“This new car is somewhat of a revolution. It might take a little extra time to get it what I would say right for everybody, not necessarily right for just one or two teams. It may take a while to get it right.”
It was suggested to Ganassi that there was some hesitancy in his voice as he said that.
“Don’t read any hesitancy in my voice,” he said. “I was just really pointing out some facts. The fact is there’s no hesitancy in that. Having been in the sport a long time, you just need a dose of reality every once in a while. With a new car, they don’t fall off the truck and set new lap records right out of the box. I mean, you have to take your time and work into that slowly, do the right thing. They take a little tweaking sometimes, i.e., every car in the past. That’s all.
“The fact that we have a new rules package, a new governing way of doing things with the new car here,
time will tell if that’s the right way to go about it or not. It’s just a process we have to go through.”
Franchitti has spent time testing the car for Ganassi, who has opted to remain with Honda power. He said the car proved frustrating to drive. But he, too, urged critics to remain patient through the sorting process.
“Scott (Dixon, his teammate who has doing much of the most recent testing) says they’re starting to make some progress now,” Franchitti said.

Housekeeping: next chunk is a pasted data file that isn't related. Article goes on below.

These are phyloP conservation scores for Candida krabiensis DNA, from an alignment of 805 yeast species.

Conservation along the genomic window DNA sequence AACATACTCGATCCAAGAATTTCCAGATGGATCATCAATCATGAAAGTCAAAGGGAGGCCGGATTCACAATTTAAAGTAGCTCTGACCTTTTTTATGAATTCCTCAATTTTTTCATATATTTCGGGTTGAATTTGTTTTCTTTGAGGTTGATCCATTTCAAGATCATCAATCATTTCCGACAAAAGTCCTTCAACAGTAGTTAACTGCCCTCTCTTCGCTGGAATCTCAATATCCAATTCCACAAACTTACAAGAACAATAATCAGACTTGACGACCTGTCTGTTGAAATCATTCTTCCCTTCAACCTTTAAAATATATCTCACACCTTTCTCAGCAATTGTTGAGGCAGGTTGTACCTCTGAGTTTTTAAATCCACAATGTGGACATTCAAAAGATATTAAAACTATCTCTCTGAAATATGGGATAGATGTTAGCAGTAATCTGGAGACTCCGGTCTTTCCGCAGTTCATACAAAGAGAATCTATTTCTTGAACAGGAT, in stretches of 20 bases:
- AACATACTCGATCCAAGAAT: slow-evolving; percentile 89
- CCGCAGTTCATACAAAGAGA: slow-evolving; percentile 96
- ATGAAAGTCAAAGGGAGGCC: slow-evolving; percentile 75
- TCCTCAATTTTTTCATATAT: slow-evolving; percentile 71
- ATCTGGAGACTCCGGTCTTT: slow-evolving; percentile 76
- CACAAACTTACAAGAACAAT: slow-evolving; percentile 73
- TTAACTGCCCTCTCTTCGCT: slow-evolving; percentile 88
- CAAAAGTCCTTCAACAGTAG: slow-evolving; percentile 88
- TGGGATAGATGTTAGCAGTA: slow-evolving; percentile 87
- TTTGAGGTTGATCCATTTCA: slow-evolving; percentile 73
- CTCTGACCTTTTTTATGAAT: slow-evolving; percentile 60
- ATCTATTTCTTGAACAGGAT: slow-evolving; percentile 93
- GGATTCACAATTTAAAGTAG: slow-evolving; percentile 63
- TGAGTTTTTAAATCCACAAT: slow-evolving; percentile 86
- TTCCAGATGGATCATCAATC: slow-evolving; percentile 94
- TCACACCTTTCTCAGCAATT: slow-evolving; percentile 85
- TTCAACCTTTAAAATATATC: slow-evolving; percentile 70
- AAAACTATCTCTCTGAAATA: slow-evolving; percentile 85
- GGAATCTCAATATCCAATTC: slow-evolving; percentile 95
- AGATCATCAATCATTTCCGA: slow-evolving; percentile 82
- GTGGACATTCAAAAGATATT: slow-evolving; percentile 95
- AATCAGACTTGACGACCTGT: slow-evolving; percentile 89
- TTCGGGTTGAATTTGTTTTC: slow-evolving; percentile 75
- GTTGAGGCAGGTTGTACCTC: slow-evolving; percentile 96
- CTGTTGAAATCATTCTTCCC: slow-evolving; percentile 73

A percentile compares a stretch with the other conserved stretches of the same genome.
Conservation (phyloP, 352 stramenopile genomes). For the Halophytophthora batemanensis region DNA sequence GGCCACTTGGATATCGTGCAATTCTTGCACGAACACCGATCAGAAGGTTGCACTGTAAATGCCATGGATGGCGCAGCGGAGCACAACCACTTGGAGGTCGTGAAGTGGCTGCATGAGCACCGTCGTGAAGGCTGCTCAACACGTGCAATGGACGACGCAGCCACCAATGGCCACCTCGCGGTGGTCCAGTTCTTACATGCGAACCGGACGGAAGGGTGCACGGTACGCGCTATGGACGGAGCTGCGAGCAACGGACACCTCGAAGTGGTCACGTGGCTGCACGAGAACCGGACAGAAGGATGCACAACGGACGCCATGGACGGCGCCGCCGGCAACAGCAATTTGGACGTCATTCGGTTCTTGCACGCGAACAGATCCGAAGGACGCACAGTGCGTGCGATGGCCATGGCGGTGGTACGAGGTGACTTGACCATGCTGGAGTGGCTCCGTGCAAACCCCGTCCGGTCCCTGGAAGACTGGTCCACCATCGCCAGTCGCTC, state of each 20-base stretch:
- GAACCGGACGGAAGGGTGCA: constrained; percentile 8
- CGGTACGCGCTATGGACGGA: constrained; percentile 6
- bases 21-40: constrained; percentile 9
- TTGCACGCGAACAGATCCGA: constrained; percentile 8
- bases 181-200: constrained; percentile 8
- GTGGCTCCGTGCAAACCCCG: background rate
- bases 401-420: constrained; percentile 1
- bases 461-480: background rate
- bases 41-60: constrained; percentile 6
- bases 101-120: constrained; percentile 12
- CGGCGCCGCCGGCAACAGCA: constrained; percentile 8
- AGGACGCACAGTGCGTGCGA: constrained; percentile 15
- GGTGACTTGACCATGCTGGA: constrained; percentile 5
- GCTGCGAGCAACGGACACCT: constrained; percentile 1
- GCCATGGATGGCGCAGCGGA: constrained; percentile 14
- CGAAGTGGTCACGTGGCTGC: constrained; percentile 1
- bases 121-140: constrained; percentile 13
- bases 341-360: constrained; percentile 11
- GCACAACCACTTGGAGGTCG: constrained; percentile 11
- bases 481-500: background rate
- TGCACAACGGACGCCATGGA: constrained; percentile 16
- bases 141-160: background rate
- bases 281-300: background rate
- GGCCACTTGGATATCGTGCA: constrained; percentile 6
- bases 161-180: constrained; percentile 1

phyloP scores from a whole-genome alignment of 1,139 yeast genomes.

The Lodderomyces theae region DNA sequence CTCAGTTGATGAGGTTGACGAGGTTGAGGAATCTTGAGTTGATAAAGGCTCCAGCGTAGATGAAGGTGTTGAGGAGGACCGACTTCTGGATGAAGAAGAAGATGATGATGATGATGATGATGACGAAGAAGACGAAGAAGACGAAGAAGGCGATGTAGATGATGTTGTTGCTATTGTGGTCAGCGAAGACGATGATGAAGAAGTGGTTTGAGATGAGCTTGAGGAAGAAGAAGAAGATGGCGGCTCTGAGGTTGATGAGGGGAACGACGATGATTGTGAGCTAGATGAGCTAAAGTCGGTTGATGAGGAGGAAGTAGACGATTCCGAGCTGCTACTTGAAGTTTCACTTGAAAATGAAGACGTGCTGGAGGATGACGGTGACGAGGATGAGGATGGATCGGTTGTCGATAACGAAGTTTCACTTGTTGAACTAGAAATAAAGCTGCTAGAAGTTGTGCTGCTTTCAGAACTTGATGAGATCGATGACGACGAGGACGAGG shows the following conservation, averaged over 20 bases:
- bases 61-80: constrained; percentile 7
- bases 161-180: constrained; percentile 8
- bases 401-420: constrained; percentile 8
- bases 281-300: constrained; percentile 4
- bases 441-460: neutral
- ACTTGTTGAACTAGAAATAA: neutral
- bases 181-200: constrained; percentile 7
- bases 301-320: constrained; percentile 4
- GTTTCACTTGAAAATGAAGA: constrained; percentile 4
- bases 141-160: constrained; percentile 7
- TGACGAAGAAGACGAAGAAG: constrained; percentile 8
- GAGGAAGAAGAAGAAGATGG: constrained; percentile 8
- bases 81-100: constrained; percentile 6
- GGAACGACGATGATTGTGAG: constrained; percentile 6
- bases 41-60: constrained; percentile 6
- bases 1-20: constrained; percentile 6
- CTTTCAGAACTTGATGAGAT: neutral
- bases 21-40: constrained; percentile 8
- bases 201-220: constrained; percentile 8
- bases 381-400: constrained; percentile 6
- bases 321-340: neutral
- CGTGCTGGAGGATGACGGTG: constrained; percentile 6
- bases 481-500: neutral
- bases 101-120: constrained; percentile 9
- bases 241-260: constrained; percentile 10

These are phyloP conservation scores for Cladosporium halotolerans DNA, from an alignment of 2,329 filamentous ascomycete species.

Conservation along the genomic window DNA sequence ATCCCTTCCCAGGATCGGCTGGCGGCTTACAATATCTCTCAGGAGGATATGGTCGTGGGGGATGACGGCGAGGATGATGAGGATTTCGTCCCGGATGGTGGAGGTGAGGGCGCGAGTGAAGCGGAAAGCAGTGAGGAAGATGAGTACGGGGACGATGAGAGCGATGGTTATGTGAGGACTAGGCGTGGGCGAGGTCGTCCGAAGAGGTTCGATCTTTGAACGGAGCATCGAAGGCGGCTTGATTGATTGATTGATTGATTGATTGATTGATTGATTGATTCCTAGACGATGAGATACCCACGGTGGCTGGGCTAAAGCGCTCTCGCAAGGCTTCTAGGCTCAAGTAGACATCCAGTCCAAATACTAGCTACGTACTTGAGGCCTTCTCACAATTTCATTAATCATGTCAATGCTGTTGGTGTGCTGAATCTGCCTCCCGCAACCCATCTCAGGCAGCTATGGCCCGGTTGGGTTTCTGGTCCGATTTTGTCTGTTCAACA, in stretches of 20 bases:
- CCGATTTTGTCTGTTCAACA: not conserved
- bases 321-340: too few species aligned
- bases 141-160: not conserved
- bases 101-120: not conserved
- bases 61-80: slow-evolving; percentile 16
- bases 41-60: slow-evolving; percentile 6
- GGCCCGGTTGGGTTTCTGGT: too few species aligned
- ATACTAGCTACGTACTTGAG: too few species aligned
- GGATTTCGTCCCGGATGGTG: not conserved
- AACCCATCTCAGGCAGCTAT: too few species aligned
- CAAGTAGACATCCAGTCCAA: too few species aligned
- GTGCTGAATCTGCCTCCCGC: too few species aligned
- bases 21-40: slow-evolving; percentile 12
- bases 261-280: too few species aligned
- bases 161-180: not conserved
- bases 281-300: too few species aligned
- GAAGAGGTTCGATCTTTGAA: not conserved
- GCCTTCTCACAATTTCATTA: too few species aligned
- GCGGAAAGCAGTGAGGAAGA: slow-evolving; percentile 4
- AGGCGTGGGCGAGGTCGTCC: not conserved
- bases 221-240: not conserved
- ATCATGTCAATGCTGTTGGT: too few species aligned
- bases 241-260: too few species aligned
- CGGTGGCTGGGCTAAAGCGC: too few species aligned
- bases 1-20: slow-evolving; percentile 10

Also entering the series this season will be a couple of new engine manufacturers. Franchitti said he loves that as he looks forward.
“With the manufacturer race that’s coming up as well with Lotus, Chevy and Honda, I’m excited about that part of it,” he said. “It’s going to be interesting to see who gets it right, who doesn’t get it so right, so closely they’re going to be matched. That’s one part of it. I have total faith in the Target team they’ll get as much as they possibly can out of this car.”
The IndyCar Series is like all pro racing series in that it has teams, like Ganassi’s and Team Penske, that are bigger and more well-positioned for success that some of the smaller teams.
Ganassi was asked how the switch to new cars might manifest itself on the track in terms of competitive balance.
“That’s a good question,” he said. “It’s probably a little early in the process. I don’t want to come out and say that nobody knows. I would say it’s a little early in the process to say how it would manifest itself on the track right now.
“I think in terms of road racing, the car is fine. It just needs a little help on the ovals. There’s only three ovals right now from what we’re hearing. That may be a blessing right off the bat.”
Franchitti said his big hope is that INDYCAR officials listen to teams and drivers during the testing and
sorting process with the new equipment.
The champion said, “For me, it’s very important that the series allows us to fix the car and to work with the car and not paint us into too tight a box.